An Interview with TeamQuest DevOps Expert Luis Colon
In preparation for TeamQuest’s presentation at the upcoming Velocity conference, we asked DevOps expert Luis Colon for his thoughts on the industry.
In a few short weeks, TeamQuest will present at the June 22-23 Velocity Conference, where notable leaders from within the DevOps, cloud, and IT development fields will share insights concerning the most pressing trends in IT today.
As a primer, we sat down with our resident DevOps expert, Luis Colon, to hear his thoughts about what the biggest takeaways from the conference are likely to be, and how IT experts should approach the rest of 2016.
Let’s start with a big one, Luis: has the cloud lived up to its expectations? In other words, if there were to be a “State of the Cloud” address at Velocity, what would you imagine it to sound like?
The cloud has pretty much become a baseline expectation for the IT industry; it’s not a matter of if, but when and how. The “How?” of that equation has received a lot of attention recently, because IT experts have realized that traditional applications and architectures don’t always adapt well to elastic cloud environments, where servers are sometimes added rapidly.
Which begs the question: how should we transition apps to the cloud? Many people have gravitated to the idea of putting applications in containers, and for that reason, 2015 could almost be called the Year of Docker — everyone from Google, to Amazon, to Microsoft, has agreed as much.
From that perspective, it appears that 2016 is quickly becoming the Year of Orchestration. We’ve all agreed that we need to be into the cloud, but it’s clear that we need to go deeper into the stack, re-architecting our apps, managing our containers efficiently, and orchestrating our systems so that they don’t triple the workload of DevOps. Then it’ll live up to expectations.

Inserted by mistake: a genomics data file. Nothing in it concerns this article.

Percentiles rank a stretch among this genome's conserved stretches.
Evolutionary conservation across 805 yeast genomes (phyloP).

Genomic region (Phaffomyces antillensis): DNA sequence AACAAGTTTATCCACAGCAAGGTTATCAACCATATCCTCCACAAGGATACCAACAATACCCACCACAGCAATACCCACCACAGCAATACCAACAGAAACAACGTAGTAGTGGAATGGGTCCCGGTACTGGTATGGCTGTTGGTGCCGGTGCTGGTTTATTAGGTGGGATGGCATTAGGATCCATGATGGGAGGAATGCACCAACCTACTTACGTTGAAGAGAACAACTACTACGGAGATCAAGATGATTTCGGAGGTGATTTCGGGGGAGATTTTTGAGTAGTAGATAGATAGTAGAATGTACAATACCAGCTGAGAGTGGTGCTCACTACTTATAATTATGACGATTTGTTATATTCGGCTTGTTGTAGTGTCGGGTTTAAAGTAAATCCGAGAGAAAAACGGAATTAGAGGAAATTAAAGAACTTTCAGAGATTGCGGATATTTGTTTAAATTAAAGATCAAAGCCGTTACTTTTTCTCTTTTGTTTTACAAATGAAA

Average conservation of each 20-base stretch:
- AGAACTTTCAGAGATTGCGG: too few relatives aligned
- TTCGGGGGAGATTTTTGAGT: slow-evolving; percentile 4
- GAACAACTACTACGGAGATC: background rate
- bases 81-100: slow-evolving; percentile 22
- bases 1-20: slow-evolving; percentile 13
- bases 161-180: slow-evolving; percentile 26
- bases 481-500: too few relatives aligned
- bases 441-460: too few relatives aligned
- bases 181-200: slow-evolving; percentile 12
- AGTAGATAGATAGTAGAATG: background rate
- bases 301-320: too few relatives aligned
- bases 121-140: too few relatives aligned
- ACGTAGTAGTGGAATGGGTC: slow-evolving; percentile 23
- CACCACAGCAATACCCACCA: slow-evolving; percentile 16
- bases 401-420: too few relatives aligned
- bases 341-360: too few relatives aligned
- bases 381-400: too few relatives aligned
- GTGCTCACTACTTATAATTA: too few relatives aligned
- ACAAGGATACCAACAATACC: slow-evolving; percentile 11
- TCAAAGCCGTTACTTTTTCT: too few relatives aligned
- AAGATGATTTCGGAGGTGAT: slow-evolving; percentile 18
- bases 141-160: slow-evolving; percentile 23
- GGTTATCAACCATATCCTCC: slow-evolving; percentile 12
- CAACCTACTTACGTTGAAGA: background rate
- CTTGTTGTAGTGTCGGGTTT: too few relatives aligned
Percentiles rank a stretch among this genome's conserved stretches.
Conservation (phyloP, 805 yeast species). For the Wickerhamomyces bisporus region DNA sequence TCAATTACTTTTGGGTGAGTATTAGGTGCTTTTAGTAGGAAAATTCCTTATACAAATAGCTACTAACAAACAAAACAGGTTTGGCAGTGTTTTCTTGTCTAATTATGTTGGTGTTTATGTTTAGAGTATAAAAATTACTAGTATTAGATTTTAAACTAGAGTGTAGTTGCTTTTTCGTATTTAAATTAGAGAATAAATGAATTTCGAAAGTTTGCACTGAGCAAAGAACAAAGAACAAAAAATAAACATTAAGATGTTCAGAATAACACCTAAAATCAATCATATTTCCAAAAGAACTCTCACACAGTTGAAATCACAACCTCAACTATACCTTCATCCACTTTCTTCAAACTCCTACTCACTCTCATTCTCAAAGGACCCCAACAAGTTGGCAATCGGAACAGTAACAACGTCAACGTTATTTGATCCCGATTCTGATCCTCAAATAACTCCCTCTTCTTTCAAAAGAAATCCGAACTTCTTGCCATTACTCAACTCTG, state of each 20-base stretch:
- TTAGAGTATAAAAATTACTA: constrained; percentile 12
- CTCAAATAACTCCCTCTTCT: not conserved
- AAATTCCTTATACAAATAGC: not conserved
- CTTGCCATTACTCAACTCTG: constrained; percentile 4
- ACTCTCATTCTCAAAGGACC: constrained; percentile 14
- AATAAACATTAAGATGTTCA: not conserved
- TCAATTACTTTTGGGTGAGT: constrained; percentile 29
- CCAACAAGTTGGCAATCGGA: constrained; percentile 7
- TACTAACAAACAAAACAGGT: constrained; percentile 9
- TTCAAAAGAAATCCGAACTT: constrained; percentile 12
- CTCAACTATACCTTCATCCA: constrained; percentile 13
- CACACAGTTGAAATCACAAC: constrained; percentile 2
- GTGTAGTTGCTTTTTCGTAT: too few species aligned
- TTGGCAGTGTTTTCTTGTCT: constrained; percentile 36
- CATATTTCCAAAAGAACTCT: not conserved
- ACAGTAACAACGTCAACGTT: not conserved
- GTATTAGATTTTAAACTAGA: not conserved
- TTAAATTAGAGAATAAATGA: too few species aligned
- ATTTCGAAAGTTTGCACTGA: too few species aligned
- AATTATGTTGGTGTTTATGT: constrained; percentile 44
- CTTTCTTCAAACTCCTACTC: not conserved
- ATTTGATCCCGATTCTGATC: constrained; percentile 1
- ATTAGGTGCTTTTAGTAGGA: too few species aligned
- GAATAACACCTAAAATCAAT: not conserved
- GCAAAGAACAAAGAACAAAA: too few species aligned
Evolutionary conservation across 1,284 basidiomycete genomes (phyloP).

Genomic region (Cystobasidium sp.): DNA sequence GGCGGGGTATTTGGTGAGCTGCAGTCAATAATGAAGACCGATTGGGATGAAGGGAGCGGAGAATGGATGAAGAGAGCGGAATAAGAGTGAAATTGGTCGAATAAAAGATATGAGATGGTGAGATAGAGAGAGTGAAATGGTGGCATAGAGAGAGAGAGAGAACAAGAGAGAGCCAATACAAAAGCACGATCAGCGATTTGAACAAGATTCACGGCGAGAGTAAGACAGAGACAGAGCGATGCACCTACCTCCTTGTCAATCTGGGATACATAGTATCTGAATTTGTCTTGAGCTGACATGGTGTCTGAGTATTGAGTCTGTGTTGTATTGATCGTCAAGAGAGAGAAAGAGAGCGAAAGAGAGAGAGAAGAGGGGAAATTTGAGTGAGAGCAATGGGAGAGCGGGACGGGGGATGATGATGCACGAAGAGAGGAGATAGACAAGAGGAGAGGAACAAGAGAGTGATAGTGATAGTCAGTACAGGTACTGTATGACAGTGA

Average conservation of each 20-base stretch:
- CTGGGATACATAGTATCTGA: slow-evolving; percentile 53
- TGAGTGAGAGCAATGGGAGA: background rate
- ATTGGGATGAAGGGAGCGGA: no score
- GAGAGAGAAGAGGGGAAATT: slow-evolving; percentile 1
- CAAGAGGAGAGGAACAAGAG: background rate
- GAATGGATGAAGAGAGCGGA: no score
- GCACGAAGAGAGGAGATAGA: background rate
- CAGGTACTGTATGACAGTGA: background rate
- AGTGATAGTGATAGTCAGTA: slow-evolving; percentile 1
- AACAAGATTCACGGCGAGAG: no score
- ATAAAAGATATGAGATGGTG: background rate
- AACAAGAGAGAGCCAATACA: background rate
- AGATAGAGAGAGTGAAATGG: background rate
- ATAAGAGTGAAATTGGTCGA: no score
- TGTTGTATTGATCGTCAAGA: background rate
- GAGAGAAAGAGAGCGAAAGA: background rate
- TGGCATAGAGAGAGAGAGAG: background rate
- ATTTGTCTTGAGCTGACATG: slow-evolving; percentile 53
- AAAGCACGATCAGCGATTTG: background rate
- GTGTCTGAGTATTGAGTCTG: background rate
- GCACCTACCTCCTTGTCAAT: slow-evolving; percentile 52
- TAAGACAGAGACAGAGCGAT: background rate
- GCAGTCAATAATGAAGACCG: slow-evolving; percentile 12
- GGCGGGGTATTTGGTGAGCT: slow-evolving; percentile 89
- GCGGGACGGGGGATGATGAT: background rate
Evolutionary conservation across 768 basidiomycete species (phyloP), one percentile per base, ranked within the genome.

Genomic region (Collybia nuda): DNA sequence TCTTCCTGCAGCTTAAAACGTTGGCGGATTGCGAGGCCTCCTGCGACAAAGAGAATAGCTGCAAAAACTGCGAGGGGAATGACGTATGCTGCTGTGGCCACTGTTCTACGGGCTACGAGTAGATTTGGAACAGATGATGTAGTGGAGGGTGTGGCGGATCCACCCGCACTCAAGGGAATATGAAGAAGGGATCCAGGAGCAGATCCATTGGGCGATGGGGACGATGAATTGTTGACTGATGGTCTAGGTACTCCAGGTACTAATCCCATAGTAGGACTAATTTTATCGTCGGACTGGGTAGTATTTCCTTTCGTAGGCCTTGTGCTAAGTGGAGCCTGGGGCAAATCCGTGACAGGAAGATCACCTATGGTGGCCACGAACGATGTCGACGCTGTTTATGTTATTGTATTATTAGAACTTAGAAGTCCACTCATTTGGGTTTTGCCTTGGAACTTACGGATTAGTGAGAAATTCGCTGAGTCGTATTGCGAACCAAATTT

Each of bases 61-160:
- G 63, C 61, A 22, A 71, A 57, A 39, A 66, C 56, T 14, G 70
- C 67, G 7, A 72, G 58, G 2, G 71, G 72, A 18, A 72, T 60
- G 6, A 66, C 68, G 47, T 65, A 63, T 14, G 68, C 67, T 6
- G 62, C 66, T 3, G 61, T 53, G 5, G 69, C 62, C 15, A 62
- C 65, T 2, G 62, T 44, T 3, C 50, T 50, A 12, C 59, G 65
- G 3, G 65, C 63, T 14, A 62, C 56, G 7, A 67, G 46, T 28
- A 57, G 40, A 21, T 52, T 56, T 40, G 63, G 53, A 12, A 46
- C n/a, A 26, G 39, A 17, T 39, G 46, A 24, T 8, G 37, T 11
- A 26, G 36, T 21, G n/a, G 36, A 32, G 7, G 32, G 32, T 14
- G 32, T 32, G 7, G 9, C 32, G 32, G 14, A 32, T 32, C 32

We’ve written about this online, but it’s become clear it doesn’t matter how many machines you throw at a performance problem — in the cloud or anywhere — if you blow away your budget.
We need to move away from pure performance testing, for one. I think shift-left testing will become increasingly popular, because it’s critical that apps not only scale up well, but scale down, as well. Before you find out whether your app can handle 10,000 users, you need to make sure that your response times don’t degrade with just two or three.
That’s where DevOps and capacity management come in; you need to make changes earlier and faster in the development pipeline because things don’t always go as planned — and stress testing can be a little too optimistic. We’ve seen this shift with, for example, Netflix’s Chaos Monkey and Simian Army, and we’ll see it more as 2016 continues.
We’ll be talking about how you should build modeling into your pre-launch test process, manage the complexity of heterogeneous, multi-cloud environments, and avoid cost traps in the cloud.
Our argument is that models bring predictability — performing predictive analytics from your historical data. By the time your tactical testing and measurements inform you about declining app response rates, it’s often already too late. Modeling lets you see further into the future and respond faster.
At the same time, as IT develops cloud-based apps, they need to ensure that they aren’t tethered to one single cloud provider — you need to pit clouds against each other to accurately compare their value. Both of these areas contribute to cost traps; having too many or too few virtual servers at your disposal can hide underlying performance problems. You need to get ahead of the curve early and prepare for diagonal scaling.
It will be interesting to see how other Velocity presenters respond to these same challenges, but I think the majority of DevOps leaders will be in agreement.